Chapter Three - Cohabitants and Intestacy
3.1 According to the 2011 Census there were 1.5 million families living in households in Scotland. Of these, 65 per cent (967,000) were married couple families, 16 per cent (237,000) were cohabiting couple families and 19 per cent (291,000) were lone parent families. Further, of the 614,000 families with dependent children, 54 per cent (333,000) were married couple families, 15 per cent (91,000) were cohabiting couple families and 31 per cent (190,000) were lone parent families.
3.2 Of families with dependent children, step-families made up 8 per cent (26,000) of married couple families and 29 per cent (26,000) of cohabiting couple families and step families accounted for just over half (54 per cent) of the 15,000 cohabiting couple families where the youngest dependent child was aged 12 or over.
3.3 As with the statistics relating to reconstituted families, it is likely that now (2019) the numbers of cohabiting couples will have continued to increase. Given the increasing numbers of couples choosing to arrange their lives in this way, it is important that, if they do not leave a will, the law of intestacy delivers fair outcomes reflecting the way they have arranged their affairs in life.
3.4 There is however a fundamental question around whether or not cohabiting couples should be treated in the same way as married couples and civil partners for the purposes of intestate succession. It has been argued that cohabitation is a deliberate lifestyle choice and a rejection of marriage or civil partnership and the obligations and benefits which accrue with marital or civil partnership status. To devise a scheme which then imposes such obligations and benefits in the event of an intestate death could be regarded as inappropriate and even perverse.
3.5 A marriage or civil partnership is a valid means of regulating a relationship and acquiring mutual rights and obligations. Alternately making a will is another means of ensuring that an individual's property devolves on death as they intend, save for the existing limited protections in relation to legal rights.
3.6 Nevertheless, we know that many people do not make a will for a whole range of reasons and when someone in a cohabiting relationship does die without a will it cannot be necessarily assumed that they would not have wanted their cohabitee to inherit. Indeed there is often an economic imperative on death, particularly where dependent children are involved.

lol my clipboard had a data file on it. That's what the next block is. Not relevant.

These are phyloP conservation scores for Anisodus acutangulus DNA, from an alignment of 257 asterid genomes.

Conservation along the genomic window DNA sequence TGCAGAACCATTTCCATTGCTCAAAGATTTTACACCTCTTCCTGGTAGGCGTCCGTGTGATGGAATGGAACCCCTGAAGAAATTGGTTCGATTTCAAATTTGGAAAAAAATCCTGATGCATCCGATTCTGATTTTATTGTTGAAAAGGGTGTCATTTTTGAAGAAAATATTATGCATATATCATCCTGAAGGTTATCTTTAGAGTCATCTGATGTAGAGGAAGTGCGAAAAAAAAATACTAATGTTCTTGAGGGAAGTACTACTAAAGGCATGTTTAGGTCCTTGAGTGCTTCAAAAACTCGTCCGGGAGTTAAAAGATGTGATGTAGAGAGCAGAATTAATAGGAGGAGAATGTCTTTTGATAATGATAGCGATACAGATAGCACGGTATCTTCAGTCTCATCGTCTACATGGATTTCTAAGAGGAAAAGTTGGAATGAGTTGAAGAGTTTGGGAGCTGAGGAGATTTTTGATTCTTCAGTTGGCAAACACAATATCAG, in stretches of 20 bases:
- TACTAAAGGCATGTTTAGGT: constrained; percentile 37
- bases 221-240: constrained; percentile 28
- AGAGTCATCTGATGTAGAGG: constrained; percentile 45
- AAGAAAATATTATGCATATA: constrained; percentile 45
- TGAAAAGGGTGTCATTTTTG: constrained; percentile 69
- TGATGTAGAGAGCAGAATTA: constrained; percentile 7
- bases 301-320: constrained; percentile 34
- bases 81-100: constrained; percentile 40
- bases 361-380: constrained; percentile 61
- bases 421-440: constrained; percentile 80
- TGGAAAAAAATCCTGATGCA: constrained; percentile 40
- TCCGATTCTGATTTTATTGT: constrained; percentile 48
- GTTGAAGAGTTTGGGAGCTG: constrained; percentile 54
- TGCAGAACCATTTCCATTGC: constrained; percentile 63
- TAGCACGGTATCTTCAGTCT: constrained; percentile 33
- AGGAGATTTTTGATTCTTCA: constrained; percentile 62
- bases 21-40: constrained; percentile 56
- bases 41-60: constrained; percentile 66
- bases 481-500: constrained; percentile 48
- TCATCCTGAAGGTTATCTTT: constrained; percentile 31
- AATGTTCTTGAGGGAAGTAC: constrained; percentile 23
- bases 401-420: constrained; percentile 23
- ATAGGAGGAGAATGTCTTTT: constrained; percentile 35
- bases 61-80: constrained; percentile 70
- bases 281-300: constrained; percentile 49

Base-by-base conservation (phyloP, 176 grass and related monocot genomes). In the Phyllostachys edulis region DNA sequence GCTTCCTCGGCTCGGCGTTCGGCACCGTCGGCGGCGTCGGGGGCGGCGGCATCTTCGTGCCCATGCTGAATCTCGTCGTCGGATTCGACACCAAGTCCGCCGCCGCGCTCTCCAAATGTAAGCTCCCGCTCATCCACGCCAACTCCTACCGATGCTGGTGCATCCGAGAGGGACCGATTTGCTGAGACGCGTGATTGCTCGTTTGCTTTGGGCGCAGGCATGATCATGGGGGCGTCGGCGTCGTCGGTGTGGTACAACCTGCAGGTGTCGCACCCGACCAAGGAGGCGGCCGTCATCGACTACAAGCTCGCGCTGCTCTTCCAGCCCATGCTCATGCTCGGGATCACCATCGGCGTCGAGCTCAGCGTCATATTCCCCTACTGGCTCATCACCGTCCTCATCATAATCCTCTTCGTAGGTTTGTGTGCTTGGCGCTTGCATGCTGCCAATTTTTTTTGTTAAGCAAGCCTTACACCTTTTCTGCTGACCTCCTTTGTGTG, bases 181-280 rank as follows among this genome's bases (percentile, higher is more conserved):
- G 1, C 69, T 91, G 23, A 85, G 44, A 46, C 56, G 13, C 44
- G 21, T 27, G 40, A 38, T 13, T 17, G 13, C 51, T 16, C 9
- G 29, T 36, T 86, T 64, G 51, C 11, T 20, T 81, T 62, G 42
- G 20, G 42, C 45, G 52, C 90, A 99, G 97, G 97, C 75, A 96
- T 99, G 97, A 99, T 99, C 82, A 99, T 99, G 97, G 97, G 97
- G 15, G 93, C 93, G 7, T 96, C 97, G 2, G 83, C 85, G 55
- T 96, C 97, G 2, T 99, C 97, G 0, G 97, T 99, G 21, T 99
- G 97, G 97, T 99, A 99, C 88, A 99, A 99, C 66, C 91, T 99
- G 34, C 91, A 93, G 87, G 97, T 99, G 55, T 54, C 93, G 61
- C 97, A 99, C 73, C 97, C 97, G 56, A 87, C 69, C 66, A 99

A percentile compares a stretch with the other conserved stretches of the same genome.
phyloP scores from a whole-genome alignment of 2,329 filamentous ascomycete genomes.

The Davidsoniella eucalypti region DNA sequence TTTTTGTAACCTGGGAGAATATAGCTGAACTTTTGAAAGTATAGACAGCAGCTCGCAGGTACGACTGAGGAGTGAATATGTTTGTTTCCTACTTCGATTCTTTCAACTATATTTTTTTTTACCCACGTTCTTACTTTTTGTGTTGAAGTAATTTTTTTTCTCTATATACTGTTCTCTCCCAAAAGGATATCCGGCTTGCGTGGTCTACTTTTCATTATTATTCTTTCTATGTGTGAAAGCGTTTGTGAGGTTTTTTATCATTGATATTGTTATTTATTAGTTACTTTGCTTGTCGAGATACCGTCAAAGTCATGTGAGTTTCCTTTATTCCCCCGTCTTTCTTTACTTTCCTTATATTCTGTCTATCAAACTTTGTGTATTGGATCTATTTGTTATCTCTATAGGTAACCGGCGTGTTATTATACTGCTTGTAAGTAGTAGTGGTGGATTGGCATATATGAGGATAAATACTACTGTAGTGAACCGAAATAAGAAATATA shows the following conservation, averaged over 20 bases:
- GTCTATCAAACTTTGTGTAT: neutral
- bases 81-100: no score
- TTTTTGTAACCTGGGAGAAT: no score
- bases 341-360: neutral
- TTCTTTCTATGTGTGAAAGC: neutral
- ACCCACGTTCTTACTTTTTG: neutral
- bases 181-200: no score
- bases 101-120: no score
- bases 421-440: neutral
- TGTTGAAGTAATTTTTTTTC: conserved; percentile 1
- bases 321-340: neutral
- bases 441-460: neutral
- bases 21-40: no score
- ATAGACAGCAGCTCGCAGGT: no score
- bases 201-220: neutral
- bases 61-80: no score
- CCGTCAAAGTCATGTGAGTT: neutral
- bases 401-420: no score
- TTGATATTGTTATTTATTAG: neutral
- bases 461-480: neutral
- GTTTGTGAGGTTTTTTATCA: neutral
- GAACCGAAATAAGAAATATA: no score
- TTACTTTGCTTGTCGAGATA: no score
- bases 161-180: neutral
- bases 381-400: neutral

3.7 The comparative research carried out by BIICL revealed that in Washington State, couples who live together are not considered as spouses for the purposes of inheritance law. Only married partners or registered partners are recognised.
3.8 The reason that cohabiting relationships are not recognised is on the basis that "…common law relationships are more likely to be casual and occasional and the couple is not presumed to support each other." Further there appears to be no appetite in Washington State to recognise cohabitation in a way that would result in the right to inherit. Other jurisdictions which do not recognise cohabitants for intestate succession purposes include Italy.
3.9 Conversely, in British Columbia, the definition of a spouse in intestate successions includes the situation where two persons have lived with each other in a marriage-like relationship for at least 2 years. Moreover, "… the Canadian courts have held that the fact that a couple did not live together and kept separate finances was not decisive" in terms of whether or not they were deemed to live in a marriage-like relationship.
3.10 In addition to British Columbia there are other examples of jurisdictions that treat a cohabitant equally to that of a surviving spouse. These include: The Australian states, Alberta, Manitoba, the Northwest Territories, Saskatchewan, New Zealand as well as much of Latin America. As with British Columbia there is generally a qualifying period.
3.11 The current law does make provision for cohabitants in intestacy. But the rights are not automatic; rather they involve an application to the Court. Under section 29 of the Family Law (Scotland) Act 2006 (2006 Act) a cohabitant, within the meaning of section 25, has a right to make a claim on their deceased cohabitant's estate where there is no will within six months from the date of death. Cohabitants have no rights where the deceased left a will. The Commission highlighted that Section 29 of the 2006 Act has been the subject of much criticism; these criticisms were described in the 2015 consultation paper as follows:
- the court is given no guidance on the purpose of the award i.e. is it to provide for the cohabitant's future needs or is it in recognition of the nature and extent of contributions made by the cohabitant for the benefit of the deceased and their family during cohabitation? The only express guidance is that the award cannot be greater than the amount the applicant would have received if he/she had been the deceased's surviving spouse or civil partner.
- when exercising its discretion under section 29, the court is overwhelmed by the number of potentially relevant factors leading to difficulty in focusing on those which are significant in the particular case.
- due to a lack of case law there is very little judicial guidance on the most important factors to be taken into account.